Be original, tell a story, keep it short: How to give a great TED talk

By David TroyDavid_Troy

Since 2009, I have been the organizer and co-curator of TEDxMidAtlantic, a conference operated under license from TED and held in Baltimore and Washington, DC.

In that time, we have been lucky enough to host well over 200 speakers and performers on stage. A couple of those talks have gone on to great success online — a talk by Cameron Russell about modeling and positive body image is now the 10th most-viewed TED talk of all time, with about 15 million views. A talk by Sam Berns, a young man who suffered from a disease called progeria and has since passed away, has been viewed almost 20 million times, making it the most-viewed TEDx talk ever.

Public speaking can be a big part of success in business, and we have hosted many entrepreneurs on stage over the years as well. Here are a few quick tips on how to make a great TED-worthy presentation, based on our experience in curating (and in some cases co-creating) great talks:

  1. Have something worthwhile to say. Being on stage doesn’t make you important; having something important to say is why you should be on stage. If you don’t have something worth sharing, talks always fall flat. Figure out what your unique message is. What story can you tell that no one else can?
  2. Use as little time as possible. The more concise your presentation, the more it will resonate. If it’s on video, it will get more views the shorter your runtime is. The “traditional” TED talk is 18 minutes, but these days, most are shorter. We find that talks from seven to 12 minutes are often best, as they require more discipline, refinement, and rehearsal. Figure out what you have to say and pick the exact amount of time you need — and no more.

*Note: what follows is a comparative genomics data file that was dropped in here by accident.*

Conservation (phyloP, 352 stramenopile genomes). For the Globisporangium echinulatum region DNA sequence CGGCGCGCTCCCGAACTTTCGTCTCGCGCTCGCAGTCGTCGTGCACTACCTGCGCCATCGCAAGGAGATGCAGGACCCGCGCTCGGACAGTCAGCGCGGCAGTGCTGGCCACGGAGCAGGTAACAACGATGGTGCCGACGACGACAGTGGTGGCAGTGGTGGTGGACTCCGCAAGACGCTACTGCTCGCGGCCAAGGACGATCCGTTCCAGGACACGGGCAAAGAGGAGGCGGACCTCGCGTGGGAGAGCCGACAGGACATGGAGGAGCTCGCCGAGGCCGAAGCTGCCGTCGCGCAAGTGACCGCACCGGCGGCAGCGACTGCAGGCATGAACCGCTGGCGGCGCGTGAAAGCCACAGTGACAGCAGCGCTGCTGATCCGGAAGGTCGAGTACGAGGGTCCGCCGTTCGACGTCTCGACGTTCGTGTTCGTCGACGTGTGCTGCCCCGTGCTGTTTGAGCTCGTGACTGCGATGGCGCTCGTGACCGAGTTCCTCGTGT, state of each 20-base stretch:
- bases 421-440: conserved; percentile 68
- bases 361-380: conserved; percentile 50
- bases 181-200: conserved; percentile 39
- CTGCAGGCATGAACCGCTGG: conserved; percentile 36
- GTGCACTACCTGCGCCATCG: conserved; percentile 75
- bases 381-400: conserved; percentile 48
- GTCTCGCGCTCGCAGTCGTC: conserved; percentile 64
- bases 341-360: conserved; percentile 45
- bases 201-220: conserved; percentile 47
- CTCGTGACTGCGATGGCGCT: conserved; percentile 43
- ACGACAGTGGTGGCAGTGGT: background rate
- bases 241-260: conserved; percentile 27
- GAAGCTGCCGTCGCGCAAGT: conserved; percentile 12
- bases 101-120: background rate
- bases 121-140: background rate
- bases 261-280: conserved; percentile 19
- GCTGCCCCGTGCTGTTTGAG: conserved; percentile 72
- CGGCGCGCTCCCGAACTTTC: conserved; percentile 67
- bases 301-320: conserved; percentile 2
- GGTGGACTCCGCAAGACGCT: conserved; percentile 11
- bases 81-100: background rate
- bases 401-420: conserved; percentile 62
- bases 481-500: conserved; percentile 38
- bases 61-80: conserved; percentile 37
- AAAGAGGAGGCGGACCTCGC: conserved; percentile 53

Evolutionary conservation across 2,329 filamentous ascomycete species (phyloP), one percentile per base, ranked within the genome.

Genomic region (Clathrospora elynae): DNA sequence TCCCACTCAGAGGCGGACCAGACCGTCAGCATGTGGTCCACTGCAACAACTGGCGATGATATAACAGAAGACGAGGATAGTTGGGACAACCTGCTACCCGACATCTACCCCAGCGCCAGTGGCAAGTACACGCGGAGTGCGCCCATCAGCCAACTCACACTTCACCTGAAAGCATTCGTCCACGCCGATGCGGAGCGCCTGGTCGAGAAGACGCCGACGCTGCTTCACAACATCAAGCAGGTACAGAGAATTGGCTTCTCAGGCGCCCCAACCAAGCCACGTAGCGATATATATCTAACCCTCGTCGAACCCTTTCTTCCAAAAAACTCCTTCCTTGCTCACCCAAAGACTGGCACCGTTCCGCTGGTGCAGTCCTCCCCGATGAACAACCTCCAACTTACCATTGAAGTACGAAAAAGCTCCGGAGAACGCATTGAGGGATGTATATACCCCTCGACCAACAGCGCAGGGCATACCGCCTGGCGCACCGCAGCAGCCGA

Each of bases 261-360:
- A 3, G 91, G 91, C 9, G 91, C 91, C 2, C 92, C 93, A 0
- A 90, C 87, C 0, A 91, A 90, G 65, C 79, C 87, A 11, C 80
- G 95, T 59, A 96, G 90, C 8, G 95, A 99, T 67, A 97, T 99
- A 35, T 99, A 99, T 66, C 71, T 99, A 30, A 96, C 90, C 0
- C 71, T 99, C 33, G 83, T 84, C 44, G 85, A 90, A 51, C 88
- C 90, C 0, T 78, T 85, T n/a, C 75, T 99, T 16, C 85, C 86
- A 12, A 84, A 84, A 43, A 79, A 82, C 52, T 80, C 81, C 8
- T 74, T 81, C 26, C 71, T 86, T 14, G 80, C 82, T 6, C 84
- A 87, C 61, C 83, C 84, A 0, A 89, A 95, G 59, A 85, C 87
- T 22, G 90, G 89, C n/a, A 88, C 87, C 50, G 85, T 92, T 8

3. Tell a story. Great talks tend to have an interesting storyline, and a clear beginning, middle, and end. This should be no surprise; humans are built to tell and hear stories. There are lots of ways to tell a good story; figure yours out and package it in a way that people can easily digest, remember and retell.
  4. Eliminate unnecessary chatter. Ditch unneeded thank yous, introductions and references to your credentials, etc. People know your info — it’s in the program. Get to the heart of your message as quickly as possible.
  5. Rehearse. A great talk typically involves writing out a script, condensing that script onto index cards (or similar), rehearsing relentlessly from those cards, and then being able to do it without notes. Some folks need to retain some notes, and that’s fine, but great talks are often rehearsed 30 to 50 times before going on stage. Getting a feel for the stage before your talk is also key.
  6. Be yourself. Let your real personality shine through. Be funny. Be emotional. Be impassioned. This is easier with a lav-mic than with a podium; you can use your hands and gesture. However, do stay anchor on the stage — pacing is distracting.

Public speaking is a skill that one never completely masters. Every opportunity helps you improve and become more comfortable in front of audiences. But do take it seriously: your audience is giving their time to listen to you, so be sure you are respecting their sacrifice by preparing and having something truly worth saying.

David Troy is the CEO and co-founder of 410 Labs, maker of the popular email management tool Mailstrom, on the web at Contact us at

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